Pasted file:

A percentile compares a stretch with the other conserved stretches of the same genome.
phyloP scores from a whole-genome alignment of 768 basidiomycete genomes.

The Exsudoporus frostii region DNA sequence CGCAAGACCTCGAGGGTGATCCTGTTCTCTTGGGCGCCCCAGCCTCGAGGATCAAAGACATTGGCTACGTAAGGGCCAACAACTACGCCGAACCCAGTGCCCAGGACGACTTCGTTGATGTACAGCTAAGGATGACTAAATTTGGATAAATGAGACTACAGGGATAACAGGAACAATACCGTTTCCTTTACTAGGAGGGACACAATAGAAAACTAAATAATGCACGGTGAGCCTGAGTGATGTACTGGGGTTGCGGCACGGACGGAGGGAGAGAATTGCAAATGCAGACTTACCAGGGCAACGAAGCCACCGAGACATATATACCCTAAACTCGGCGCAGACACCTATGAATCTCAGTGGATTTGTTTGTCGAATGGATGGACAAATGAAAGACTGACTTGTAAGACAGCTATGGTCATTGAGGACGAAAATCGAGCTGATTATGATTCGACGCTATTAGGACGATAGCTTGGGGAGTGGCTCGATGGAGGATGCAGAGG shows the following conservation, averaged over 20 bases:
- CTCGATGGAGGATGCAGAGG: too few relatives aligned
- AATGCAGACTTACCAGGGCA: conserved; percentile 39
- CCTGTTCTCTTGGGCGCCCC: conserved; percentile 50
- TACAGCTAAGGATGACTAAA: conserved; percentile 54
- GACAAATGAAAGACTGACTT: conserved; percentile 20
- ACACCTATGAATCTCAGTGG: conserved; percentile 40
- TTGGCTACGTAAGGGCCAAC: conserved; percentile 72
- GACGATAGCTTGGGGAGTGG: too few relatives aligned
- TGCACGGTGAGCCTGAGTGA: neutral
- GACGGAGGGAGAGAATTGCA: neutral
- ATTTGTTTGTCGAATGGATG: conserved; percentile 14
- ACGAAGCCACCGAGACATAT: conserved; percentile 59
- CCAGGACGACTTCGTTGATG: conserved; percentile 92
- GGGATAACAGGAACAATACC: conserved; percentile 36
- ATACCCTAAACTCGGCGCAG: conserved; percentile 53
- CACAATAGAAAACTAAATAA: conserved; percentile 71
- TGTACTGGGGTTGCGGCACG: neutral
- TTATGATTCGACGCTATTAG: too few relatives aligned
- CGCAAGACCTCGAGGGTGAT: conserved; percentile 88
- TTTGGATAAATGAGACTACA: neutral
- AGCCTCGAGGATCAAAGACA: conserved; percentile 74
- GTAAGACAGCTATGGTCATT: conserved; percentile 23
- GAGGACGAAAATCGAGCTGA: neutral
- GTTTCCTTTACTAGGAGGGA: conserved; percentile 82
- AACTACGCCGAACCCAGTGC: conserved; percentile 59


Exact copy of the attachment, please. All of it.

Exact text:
A percentile compares a stretch with the other conserved stretches of the same genome.
phyloP scores from a whole-genome alignment of 768 basidiomycete genomes.

The Exsudoporus frostii region DNA sequence CGCAAGACCTCGAGGGTGATCCTGTTCTCTTGGGCGCCCCAGCCTCGAGGATCAAAGACATTGGCTACGTAAGGGCCAACAACTACGCCGAACCCAGTGCCCAGGACGACTTCGTTGATGTACAGCTAAGGATGACTAAATTTGGATAAATGAGACTACAGGGATAACAGGAACAATACCGTTTCCTTTACTAGGAGGGACACAATAGAAAACTAAATAATGCACGGTGAGCCTGAGTGATGTACTGGGGTTGCGGCACGGACGGAGGGAGAGAATTGCAAATGCAGACTTACCAGGGCAACGAAGCCACCGAGACATATATACCCTAAACTCGGCGCAGACACCTATGAATCTCAGTGGATTTGTTTGTCGAATGGATGGACAAATGAAAGACTGACTTGTAAGACAGCTATGGTCATTGAGGACGAAAATCGAGCTGATTATGATTCGACGCTATTAGGACGATAGCTTGGGGAGTGGCTCGATGGAGGATGCAGAGG shows the following conservation, averaged over 20 bases:
- CTCGATGGAGGATGCAGAGG: too few relatives aligned
- AATGCAGACTTACCAGGGCA: conserved; percentile 39
- CCTGTTCTCTTGGGCGCCCC: conserved; percentile 50
- TACAGCTAAGGATGACTAAA: conserved; percentile 54
- GACAAATGAAAGACTGACTT: conserved; percentile 20
- ACACCTATGAATCTCAGTGG: conserved; percentile 40
- TTGGCTACGTAAGGGCCAAC: conserved; percentile 72
- GACGATAGCTTGGGGAGTGG: too few relatives aligned
- TGCACGGTGAGCCTGAGTGA: neutral
- GACGGAGGGAGAGAATTGCA: neutral
- ATTTGTTTGTCGAATGGATG: conserved; percentile 14
- ACGAAGCCACCGAGACATAT: conserved; percentile 59
- CCAGGACGACTTCGTTGATG: conserved; percentile 92
- GGGATAACAGGAACAATACC: conserved; percentile 36
- ATACCCTAAACTCGGCGCAG: conserved; percentile 53
- CACAATAGAAAACTAAATAA: conserved; percentile 71
- TGTACTGGGGTTGCGGCACG: neutral
- TTATGATTCGACGCTATTAG: too few relatives aligned
- CGCAAGACCTCGAGGGTGAT: conserved; percentile 88
- TTTGGATAAATGAGACTACA: neutral
- AGCCTCGAGGATCAAAGACA: conserved; percentile 74
- GTAAGACAGCTATGGTCATT: conserved; percentile 23
- GAGGACGAAAATCGAGCTGA: neutral
- GTTTCCTTTACTAGGAGGGA: conserved; percentile 82
- AACTACGCCGAACCCAGTGC: conserved; percentile 59